Cantus vocal ensemble makes national news, part 2

So earlier today I posted on the New York Times’ review of Cantus’ latest CD “That Eternal Day.”

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The review, by James Oestreich, was less than stellar, and had at least one MPR Classical host, Brian Newhouse, fuming. He writes:

I think Mr. Oestreich needs to do a little more exercising, if he finds Cantus’ version of Simple Gifts “exhausting.” I first put Cantus’ That Eternal Day into the car CD player on an overcast autumn afternoon last year. That very track, Stephen Caracciolo’s arrangement of Simple Gifts, was the most beautiful thing on disc I’d heard all year. A first: I pulled over and listened to it three times in a row. When I put the car in gear again, the world was less gray, a little more illumined by beauty. How Mr. Oestreich hears this music as curdled and soupy is absolutely stupefying to me. What’s that they say beauty being in the eye of the beholder?

However, Cantus Executive Director Mary Lee points out that sometimes a little negative attention is better than no attention at all:

We were thrilled that our latest disc, “That Eternal Day,” was noticed and reviewed by the NYTimes. Cantus does not have the PR power of a label and doesn’t use a national publicist, so the fact that the NYTimes has brought this recording to the attention of its national and international audience is very good news for us. And whether we agree or not with his specific comments, critical or constructive feedback is always much more welcome than none at all.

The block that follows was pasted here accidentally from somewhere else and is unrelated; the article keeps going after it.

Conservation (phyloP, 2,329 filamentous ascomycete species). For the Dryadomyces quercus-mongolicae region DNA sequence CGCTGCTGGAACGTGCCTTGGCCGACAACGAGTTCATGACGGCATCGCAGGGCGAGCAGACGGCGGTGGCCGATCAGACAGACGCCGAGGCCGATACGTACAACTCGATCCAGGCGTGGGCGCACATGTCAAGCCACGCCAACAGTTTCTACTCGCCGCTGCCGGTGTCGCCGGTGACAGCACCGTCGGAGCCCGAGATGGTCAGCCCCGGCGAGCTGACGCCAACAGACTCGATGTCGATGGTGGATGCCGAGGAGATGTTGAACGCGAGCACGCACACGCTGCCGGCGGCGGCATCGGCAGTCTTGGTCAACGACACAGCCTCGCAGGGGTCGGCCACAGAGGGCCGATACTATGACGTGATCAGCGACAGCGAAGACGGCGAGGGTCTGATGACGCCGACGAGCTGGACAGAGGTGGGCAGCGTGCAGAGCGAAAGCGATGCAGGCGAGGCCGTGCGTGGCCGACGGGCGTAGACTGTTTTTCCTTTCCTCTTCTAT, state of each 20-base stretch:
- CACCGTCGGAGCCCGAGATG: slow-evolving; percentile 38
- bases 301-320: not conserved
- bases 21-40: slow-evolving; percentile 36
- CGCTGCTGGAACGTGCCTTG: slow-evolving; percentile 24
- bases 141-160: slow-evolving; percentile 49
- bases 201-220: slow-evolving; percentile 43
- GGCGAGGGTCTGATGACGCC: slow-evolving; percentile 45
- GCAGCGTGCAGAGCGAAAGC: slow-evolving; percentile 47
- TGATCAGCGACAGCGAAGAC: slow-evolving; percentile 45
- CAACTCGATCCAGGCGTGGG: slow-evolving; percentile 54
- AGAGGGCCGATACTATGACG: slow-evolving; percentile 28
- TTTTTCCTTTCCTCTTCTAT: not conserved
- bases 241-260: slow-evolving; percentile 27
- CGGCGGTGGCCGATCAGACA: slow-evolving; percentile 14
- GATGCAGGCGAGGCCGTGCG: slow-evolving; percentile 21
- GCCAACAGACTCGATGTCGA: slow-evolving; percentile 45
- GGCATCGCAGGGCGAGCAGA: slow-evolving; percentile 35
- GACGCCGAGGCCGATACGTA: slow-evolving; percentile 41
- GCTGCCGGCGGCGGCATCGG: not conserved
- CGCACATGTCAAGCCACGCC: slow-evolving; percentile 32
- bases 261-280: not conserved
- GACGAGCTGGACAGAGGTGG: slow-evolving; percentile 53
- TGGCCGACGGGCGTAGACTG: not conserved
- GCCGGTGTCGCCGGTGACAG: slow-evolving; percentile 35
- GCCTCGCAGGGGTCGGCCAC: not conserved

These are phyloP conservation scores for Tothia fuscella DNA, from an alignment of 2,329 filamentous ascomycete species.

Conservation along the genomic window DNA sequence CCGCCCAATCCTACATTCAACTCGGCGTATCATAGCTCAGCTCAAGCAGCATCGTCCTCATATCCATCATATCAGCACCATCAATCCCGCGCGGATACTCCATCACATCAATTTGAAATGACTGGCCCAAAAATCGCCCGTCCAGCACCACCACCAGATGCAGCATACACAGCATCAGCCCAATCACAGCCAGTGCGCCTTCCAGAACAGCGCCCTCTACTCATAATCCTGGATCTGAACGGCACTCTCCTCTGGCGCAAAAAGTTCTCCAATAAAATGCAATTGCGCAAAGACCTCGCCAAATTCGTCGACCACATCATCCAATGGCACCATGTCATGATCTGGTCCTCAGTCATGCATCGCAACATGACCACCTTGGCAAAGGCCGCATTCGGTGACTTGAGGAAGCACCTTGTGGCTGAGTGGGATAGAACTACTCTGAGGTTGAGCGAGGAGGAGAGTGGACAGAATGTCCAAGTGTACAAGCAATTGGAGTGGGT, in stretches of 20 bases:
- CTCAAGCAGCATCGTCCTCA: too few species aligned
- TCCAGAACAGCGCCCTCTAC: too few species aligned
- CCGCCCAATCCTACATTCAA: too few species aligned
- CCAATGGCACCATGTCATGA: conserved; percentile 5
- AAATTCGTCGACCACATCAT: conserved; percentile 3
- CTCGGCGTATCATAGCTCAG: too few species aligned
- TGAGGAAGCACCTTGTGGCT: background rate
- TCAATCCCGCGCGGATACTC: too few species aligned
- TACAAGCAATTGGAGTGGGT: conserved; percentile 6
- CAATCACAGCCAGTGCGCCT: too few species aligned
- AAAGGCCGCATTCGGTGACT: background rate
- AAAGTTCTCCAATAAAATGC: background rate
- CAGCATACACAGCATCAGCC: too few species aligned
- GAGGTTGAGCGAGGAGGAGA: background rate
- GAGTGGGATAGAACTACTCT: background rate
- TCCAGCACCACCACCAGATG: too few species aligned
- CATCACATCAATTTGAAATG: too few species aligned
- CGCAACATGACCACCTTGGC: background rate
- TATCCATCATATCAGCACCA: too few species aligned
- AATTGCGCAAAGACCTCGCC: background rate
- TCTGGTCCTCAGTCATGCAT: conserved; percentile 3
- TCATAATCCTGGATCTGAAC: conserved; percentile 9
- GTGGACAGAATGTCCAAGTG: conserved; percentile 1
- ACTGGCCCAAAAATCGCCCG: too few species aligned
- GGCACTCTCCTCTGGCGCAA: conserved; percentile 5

Have you listened to “That Eternal Day?” If so, what do you think of the album?

  • Joseph

    That Eternal Day might be the most moving choral album I’ve heard in ten years, certainly top three. “Paradise” and “Hallelujah” are revelations, and the “Simple Gifts” is more powerful than the King’s Singers justifiably praised arrangement. I, too, can simply leave it repeating, single songs or whole album. And “There’s a Meeting Here Tonight”? Wow.